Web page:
Sweet & Savory Mostarda Recipe
Sweet Savory Mostarda
Mostarda is a sweet and savory Italian jam and condiment.
Charcuterie In Demand
It can be paired with charcuterie (pronounced “shar-coo-tuh-ree”).
What’s charcuterie, you say? It’s a French term and culinary art of preparing cured and fresh meats (Traylor, n.d.). Charcuterie boards have become popular recently. They include assorted cheeses, fruits, nuts, crackers, and chips. Practically anything!
Before culinary school, I wasn’t familiar with mostarda, let alone pronounce the name easily. After I made this condiment for a class assignment, I was in love. It’s simple and quick. As I continued making this, the jam became better and better.
Recipe & Kitchen Equipment
- 4-ounce dried fruit (i.e., raisins, cranberries, strawberries, mangoes)
- ¼ of red onion, minced (or 1 shallot)
- ¼ cup dry white wine
- ¼ cup organic white wine vinegar
- 3 tablespoon organic raw cane sugar
- 2 teaspoon organic dry mustard powder
- Mixing bowls/cups/spoons for mise en place ingredients
- Food scale
- Cutting board
- Chef knife
- Wooden spoon
- Food processor
- Mason jars
- Sanitize kitchen (sink, countertops, stovetop/oven, cupboard handles, phone, computer).
- Mise en place ingredients.
- In a small sauce pot, combine dried fruit, red onion (or shallot), wine, vinegar, and sugar, and bring to a boil.
- Cover and cook until the dried fruit is hydrated.
- Stir in the mustard powder.
- Cook, uncovered until mostarda has a jam-like consistency.
- If desired, mostarda can be pulsed in a food processor for a smoother texture.
- Store in an airtight container, and refrigerate for up to a week.
Canning and jarring is a preservation method where foods are sealed in an airtight container. This is done to extend the shelf life or to store seasonally available foods. I canned numerous jars of mostarda and mailed them to loved ones for the holidays last year. I was excited to share these condiments with them across the Continental U.S. and abroad.
- Large pot
- Canning bands
- Canning jars
- Canning lids
- Canning rack
- Tongs or jar lifter
- Wide-mouth canning funnel
- Rubber spatula
- Sanitize the jars and lids.
- Fill a large pot with water.
- Set a small cooling rack to the bottom of the pot.
- Bring water to a boil.
- Carefully add the jars and lids into the boiling water with the jarring tongs and/or regular tongs.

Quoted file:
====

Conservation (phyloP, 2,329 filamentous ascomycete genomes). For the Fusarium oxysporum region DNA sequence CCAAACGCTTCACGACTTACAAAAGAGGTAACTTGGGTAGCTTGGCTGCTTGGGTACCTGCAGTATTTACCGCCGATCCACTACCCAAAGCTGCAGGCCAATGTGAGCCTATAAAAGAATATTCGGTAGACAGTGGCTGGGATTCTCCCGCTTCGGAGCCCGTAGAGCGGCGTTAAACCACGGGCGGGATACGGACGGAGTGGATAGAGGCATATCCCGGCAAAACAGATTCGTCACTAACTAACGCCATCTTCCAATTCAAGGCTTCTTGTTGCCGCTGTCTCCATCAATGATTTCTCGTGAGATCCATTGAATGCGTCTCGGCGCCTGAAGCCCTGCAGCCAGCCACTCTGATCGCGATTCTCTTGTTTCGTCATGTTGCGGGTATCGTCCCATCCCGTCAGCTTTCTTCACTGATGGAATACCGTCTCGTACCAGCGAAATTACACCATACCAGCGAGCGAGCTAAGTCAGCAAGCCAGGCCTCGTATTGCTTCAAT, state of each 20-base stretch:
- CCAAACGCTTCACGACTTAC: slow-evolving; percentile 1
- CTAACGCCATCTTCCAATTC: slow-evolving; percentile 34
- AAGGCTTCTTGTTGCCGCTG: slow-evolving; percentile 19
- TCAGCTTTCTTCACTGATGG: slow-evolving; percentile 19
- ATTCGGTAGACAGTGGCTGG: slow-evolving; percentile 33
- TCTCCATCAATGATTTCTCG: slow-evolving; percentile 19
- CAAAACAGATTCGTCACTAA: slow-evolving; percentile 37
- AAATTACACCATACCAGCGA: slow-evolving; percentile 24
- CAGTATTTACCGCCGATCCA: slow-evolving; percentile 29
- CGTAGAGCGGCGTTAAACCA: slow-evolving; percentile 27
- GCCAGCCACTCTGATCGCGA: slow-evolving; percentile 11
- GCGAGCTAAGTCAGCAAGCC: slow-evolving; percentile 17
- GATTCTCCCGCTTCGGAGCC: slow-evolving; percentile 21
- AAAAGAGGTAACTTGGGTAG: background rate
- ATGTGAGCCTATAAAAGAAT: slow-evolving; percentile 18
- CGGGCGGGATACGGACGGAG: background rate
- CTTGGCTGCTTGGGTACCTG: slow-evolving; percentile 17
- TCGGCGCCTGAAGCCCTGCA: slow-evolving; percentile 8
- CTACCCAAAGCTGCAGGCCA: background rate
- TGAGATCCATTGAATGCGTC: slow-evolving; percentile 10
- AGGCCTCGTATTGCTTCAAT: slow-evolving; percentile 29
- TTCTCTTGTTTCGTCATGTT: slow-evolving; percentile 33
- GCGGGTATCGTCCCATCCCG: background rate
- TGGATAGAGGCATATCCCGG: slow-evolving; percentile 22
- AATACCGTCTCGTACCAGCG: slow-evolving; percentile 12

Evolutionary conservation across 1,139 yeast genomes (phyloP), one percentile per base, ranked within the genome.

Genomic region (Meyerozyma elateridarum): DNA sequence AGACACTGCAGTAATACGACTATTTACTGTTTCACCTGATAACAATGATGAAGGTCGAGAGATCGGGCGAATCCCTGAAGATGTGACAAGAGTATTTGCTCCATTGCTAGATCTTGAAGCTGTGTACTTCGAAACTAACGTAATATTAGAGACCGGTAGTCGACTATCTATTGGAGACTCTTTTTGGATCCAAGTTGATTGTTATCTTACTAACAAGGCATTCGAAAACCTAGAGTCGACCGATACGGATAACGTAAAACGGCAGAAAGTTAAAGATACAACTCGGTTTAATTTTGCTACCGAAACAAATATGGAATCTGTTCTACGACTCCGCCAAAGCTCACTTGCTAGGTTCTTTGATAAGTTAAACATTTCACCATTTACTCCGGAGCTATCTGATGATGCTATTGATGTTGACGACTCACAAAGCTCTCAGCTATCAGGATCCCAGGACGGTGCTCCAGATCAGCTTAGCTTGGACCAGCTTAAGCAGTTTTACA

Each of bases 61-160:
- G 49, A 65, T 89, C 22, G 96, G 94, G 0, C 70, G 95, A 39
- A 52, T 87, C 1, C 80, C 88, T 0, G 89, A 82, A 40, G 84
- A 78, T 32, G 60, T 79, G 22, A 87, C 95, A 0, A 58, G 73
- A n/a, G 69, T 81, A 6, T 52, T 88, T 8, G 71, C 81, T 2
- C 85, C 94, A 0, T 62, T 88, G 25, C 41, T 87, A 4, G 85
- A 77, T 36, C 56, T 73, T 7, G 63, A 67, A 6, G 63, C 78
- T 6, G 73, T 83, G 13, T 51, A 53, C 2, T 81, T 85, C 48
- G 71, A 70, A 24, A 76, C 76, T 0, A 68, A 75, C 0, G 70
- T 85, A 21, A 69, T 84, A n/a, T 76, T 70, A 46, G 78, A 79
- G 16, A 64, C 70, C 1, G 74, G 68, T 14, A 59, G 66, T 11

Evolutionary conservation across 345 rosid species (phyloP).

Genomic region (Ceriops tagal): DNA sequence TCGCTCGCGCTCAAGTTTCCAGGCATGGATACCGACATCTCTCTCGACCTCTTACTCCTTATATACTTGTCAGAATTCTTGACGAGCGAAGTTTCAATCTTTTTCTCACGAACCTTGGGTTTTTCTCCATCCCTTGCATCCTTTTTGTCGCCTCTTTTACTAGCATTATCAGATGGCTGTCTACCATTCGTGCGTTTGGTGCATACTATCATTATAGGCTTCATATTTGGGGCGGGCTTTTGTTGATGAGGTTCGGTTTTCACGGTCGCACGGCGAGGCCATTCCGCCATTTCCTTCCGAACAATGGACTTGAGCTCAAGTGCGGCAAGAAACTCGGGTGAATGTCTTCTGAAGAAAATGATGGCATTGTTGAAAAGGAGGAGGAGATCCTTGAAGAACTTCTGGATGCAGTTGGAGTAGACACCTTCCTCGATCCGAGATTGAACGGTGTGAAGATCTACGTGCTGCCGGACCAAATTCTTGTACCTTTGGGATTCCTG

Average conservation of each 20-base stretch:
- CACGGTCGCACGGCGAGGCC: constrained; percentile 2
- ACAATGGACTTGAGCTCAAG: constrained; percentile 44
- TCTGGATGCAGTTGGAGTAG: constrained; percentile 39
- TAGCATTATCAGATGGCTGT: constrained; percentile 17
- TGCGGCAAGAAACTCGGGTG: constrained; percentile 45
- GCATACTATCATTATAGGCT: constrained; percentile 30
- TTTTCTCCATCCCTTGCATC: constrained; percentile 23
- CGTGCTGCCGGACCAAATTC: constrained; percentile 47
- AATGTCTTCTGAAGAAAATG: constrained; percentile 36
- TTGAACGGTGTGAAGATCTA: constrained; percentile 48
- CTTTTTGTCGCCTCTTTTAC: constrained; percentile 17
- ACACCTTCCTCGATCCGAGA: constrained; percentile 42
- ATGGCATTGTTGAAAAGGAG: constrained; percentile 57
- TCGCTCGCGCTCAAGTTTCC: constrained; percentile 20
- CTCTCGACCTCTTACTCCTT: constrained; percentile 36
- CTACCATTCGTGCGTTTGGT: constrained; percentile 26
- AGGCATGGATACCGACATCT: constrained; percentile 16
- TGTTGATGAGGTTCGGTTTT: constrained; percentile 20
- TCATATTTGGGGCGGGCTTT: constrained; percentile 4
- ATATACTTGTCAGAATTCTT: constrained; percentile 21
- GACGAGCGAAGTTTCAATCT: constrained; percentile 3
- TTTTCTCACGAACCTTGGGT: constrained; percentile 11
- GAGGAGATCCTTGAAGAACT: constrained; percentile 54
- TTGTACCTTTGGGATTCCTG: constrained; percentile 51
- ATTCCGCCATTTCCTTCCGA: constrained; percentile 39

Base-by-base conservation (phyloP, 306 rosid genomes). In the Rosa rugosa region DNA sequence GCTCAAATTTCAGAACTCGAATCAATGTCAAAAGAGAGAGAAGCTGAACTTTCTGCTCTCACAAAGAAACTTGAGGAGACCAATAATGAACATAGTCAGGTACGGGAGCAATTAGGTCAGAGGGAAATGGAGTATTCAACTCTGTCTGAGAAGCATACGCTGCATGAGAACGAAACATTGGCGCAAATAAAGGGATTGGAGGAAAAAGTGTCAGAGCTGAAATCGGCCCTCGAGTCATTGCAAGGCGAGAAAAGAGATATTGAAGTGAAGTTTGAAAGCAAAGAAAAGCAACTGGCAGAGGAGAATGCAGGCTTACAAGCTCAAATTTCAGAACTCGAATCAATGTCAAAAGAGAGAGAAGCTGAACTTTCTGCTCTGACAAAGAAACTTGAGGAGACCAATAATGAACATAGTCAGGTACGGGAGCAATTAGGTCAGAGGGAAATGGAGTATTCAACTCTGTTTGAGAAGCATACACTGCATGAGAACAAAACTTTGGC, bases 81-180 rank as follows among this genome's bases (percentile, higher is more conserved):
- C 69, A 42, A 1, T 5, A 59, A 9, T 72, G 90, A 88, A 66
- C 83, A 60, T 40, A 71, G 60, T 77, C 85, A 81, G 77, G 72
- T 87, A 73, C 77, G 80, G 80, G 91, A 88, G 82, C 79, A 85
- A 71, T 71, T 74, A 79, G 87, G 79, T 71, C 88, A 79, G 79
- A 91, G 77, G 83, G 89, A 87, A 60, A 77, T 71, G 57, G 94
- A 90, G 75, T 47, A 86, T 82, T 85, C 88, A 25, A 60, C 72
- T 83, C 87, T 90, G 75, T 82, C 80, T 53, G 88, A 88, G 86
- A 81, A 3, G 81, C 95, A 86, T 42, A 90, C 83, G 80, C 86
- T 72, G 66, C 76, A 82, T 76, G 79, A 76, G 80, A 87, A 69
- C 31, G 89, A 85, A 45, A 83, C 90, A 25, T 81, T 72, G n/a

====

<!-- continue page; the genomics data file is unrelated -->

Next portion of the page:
- Make sure the jars are fully submerged in water.
- Boil for 10 minutes.
- Set a towel near the stovetop.
- After 10 minutes, carefully drain the water from the jars and lids, and set them on the towel to air dry.
- Allow them to cool completely.
- While the jars are drying, prepare the mostarda and set it aside.
- Once the jars are dry, add the mostarda jam into the bottles using a funnel and rubber spatula.
- Fill the jars leaving about half an inch of headspace.
- Ensure there are no air bubbles once the mostarda is in the jars.
- Wipe the rim of the jars with a clean towel.
- Place the lids and bands on.
- Boil in water for about 11 minutes.
- The jars will need about two inches of water on top of them.
- The lids will make a popping noise when they seal.
- When they are removed from the water, the metal lid should be flat and should not be able to be pushed down. The lids have a curve on them and when they are not sealed, you can push them down and they will pop back up. This will not occur when properly sealed.
- Refer to the National Center for Home Food Preservation (NCHFP) for time and temperature guidelines, as well as elevation adjustments.
- Cool the filled jars at room temperature on the counter.
- Properly sealed mostarda will have a shelf life of two years. Refrigerate after opening. It will be consumable for two months.
Seven-Ranked Fave Dried Fruits for Mostarda Recipes
Any dried fruit will pair well with making mostarda. So far, I’ve made mostarda with dried blueberries, cranberries, dates, goji berries, mangoes, pineapple, raisins, and strawberries.
Here are my top seven preferred dried fruits
- Goji Berries
In good health,
Traylor, R. (n.d.). Charcuterie boards, types, & trends (Cones & jarcuterie). Retrieved from: https://www.webstaurantstore.com/blog/2318/what-is-charcuterie.html